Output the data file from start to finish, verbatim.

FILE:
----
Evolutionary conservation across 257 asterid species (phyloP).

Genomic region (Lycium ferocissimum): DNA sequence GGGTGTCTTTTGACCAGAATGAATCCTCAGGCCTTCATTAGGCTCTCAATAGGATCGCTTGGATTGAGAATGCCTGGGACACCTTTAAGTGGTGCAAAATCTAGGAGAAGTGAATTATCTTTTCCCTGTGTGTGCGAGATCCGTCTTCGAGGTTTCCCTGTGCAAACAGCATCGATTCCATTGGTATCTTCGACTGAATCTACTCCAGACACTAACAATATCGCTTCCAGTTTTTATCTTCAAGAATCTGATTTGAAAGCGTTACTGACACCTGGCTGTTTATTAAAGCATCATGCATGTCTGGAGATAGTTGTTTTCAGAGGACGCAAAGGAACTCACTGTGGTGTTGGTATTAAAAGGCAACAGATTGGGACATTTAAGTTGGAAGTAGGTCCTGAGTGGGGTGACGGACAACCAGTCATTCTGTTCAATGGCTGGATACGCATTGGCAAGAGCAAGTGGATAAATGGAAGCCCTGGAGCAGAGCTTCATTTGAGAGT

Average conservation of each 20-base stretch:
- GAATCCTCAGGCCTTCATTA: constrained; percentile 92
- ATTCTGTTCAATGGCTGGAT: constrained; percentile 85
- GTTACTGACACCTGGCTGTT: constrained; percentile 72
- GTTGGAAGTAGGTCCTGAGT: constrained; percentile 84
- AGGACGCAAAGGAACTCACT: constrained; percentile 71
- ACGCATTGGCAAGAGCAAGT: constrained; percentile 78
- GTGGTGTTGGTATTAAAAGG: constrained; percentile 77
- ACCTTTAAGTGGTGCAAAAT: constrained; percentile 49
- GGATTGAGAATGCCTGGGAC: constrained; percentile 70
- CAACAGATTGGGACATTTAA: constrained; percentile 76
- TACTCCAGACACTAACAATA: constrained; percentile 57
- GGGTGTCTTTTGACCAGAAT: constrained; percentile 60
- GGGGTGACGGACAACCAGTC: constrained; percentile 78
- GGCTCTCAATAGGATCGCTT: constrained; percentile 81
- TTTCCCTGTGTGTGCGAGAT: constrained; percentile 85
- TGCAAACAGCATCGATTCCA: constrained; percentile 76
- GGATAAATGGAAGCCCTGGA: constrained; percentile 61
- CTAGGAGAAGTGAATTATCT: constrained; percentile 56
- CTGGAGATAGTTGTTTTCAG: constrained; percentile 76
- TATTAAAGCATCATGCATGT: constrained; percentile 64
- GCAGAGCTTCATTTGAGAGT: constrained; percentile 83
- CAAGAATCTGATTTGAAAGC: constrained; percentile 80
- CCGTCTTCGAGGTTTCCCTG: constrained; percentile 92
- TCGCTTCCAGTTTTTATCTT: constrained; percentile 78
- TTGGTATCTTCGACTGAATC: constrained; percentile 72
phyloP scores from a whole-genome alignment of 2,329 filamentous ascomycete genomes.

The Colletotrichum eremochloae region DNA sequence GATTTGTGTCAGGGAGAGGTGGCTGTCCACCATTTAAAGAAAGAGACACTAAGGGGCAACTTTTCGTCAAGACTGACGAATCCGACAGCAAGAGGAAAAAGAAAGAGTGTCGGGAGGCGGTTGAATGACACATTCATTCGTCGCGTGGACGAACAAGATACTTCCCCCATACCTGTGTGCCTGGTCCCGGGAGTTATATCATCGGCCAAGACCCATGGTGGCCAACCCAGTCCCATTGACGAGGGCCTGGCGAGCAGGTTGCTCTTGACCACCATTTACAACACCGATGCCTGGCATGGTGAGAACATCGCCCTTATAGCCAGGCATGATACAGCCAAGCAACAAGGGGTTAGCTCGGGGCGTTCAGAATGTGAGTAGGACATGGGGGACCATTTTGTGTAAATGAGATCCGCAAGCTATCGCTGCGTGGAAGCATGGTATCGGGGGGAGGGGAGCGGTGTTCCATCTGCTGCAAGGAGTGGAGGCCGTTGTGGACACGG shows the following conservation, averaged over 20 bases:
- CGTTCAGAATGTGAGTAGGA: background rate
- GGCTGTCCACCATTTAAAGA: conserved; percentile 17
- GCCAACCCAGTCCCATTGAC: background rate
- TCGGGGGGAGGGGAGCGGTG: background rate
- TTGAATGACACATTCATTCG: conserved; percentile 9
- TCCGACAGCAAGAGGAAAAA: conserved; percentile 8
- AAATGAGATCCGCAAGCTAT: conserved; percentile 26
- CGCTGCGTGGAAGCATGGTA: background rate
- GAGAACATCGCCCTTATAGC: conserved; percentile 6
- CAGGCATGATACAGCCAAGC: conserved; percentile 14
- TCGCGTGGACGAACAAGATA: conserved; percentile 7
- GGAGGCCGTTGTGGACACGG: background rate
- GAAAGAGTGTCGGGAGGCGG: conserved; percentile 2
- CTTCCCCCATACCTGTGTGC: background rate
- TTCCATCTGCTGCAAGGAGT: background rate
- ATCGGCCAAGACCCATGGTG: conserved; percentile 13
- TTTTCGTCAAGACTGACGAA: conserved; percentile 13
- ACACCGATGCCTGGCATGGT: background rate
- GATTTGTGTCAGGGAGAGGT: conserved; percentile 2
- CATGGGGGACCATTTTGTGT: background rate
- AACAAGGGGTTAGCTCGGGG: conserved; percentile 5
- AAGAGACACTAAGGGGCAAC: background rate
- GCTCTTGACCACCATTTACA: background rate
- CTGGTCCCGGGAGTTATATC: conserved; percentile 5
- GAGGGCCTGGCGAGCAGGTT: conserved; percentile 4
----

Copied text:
Evolutionary conservation across 257 asterid species (phyloP).

Genomic region (Lycium ferocissimum): DNA sequence GGGTGTCTTTTGACCAGAATGAATCCTCAGGCCTTCATTAGGCTCTCAATAGGATCGCTTGGATTGAGAATGCCTGGGACACCTTTAAGTGGTGCAAAATCTAGGAGAAGTGAATTATCTTTTCCCTGTGTGTGCGAGATCCGTCTTCGAGGTTTCCCTGTGCAAACAGCATCGATTCCATTGGTATCTTCGACTGAATCTACTCCAGACACTAACAATATCGCTTCCAGTTTTTATCTTCAAGAATCTGATTTGAAAGCGTTACTGACACCTGGCTGTTTATTAAAGCATCATGCATGTCTGGAGATAGTTGTTTTCAGAGGACGCAAAGGAACTCACTGTGGTGTTGGTATTAAAAGGCAACAGATTGGGACATTTAAGTTGGAAGTAGGTCCTGAGTGGGGTGACGGACAACCAGTCATTCTGTTCAATGGCTGGATACGCATTGGCAAGAGCAAGTGGATAAATGGAAGCCCTGGAGCAGAGCTTCATTTGAGAGT

Average conservation of each 20-base stretch:
- GAATCCTCAGGCCTTCATTA: constrained; percentile 92
- ATTCTGTTCAATGGCTGGAT: constrained; percentile 85
- GTTACTGACACCTGGCTGTT: constrained; percentile 72
- GTTGGAAGTAGGTCCTGAGT: constrained; percentile 84
- AGGACGCAAAGGAACTCACT: constrained; percentile 71
- ACGCATTGGCAAGAGCAAGT: constrained; percentile 78
- GTGGTGTTGGTATTAAAAGG: constrained; percentile 77
- ACCTTTAAGTGGTGCAAAAT: constrained; percentile 49
- GGATTGAGAATGCCTGGGAC: constrained; percentile 70
- CAACAGATTGGGACATTTAA: constrained; percentile 76
- TACTCCAGACACTAACAATA: constrained; percentile 57
- GGGTGTCTTTTGACCAGAAT: constrained; percentile 60
- GGGGTGACGGACAACCAGTC: constrained; percentile 78
- GGCTCTCAATAGGATCGCTT: constrained; percentile 81
- TTTCCCTGTGTGTGCGAGAT: constrained; percentile 85
- TGCAAACAGCATCGATTCCA: constrained; percentile 76
- GGATAAATGGAAGCCCTGGA: constrained; percentile 61
- CTAGGAGAAGTGAATTATCT: constrained; percentile 56
- CTGGAGATAGTTGTTTTCAG: constrained; percentile 76
- TATTAAAGCATCATGCATGT: constrained; percentile 64
- GCAGAGCTTCATTTGAGAGT: constrained; percentile 83
- CAAGAATCTGATTTGAAAGC: constrained; percentile 80
- CCGTCTTCGAGGTTTCCCTG: constrained; percentile 92
- TCGCTTCCAGTTTTTATCTT: constrained; percentile 78
- TTGGTATCTTCGACTGAATC: constrained; percentile 72
phyloP scores from a whole-genome alignment of 2,329 filamentous ascomycete genomes.

The Colletotrichum eremochloae region DNA sequence GATTTGTGTCAGGGAGAGGTGGCTGTCCACCATTTAAAGAAAGAGACACTAAGGGGCAACTTTTCGTCAAGACTGACGAATCCGACAGCAAGAGGAAAAAGAAAGAGTGTCGGGAGGCGGTTGAATGACACATTCATTCGTCGCGTGGACGAACAAGATACTTCCCCCATACCTGTGTGCCTGGTCCCGGGAGTTATATCATCGGCCAAGACCCATGGTGGCCAACCCAGTCCCATTGACGAGGGCCTGGCGAGCAGGTTGCTCTTGACCACCATTTACAACACCGATGCCTGGCATGGTGAGAACATCGCCCTTATAGCCAGGCATGATACAGCCAAGCAACAAGGGGTTAGCTCGGGGCGTTCAGAATGTGAGTAGGACATGGGGGACCATTTTGTGTAAATGAGATCCGCAAGCTATCGCTGCGTGGAAGCATGGTATCGGGGGGAGGGGAGCGGTGTTCCATCTGCTGCAAGGAGTGGAGGCCGTTGTGGACACGG shows the following conservation, averaged over 20 bases:
- CGTTCAGAATGTGAGTAGGA: background rate
- GGCTGTCCACCATTTAAAGA: conserved; percentile 17
- GCCAACCCAGTCCCATTGAC: background rate
- TCGGGGGGAGGGGAGCGGTG: background rate
- TTGAATGACACATTCATTCG: conserved; percentile 9
- TCCGACAGCAAGAGGAAAAA: conserved; percentile 8
- AAATGAGATCCGCAAGCTAT: conserved; percentile 26
- CGCTGCGTGGAAGCATGGTA: background rate
- GAGAACATCGCCCTTATAGC: conserved; percentile 6
- CAGGCATGATACAGCCAAGC: conserved; percentile 14
- TCGCGTGGACGAACAAGATA: conserved; percentile 7
- GGAGGCCGTTGTGGACACGG: background rate
- GAAAGAGTGTCGGGAGGCGG: conserved; percentile 2
- CTTCCCCCATACCTGTGTGC: background rate
- TTCCATCTGCTGCAAGGAGT: background rate
- ATCGGCCAAGACCCATGGTG: conserved; percentile 13
- TTTTCGTCAAGACTGACGAA: conserved; percentile 13
- ACACCGATGCCTGGCATGGT: background rate
- GATTTGTGTCAGGGAGAGGT: conserved; percentile 2
- CATGGGGGACCATTTTGTGT: background rate
- AACAAGGGGTTAGCTCGGGG: conserved; percentile 5
- AAGAGACACTAAGGGGCAAC: background rate
- GCTCTTGACCACCATTTACA: background rate
- CTGGTCCCGGGAGTTATATC: conserved; percentile 5
- GAGGGCCTGGCGAGCAGGTT: conserved; percentile 4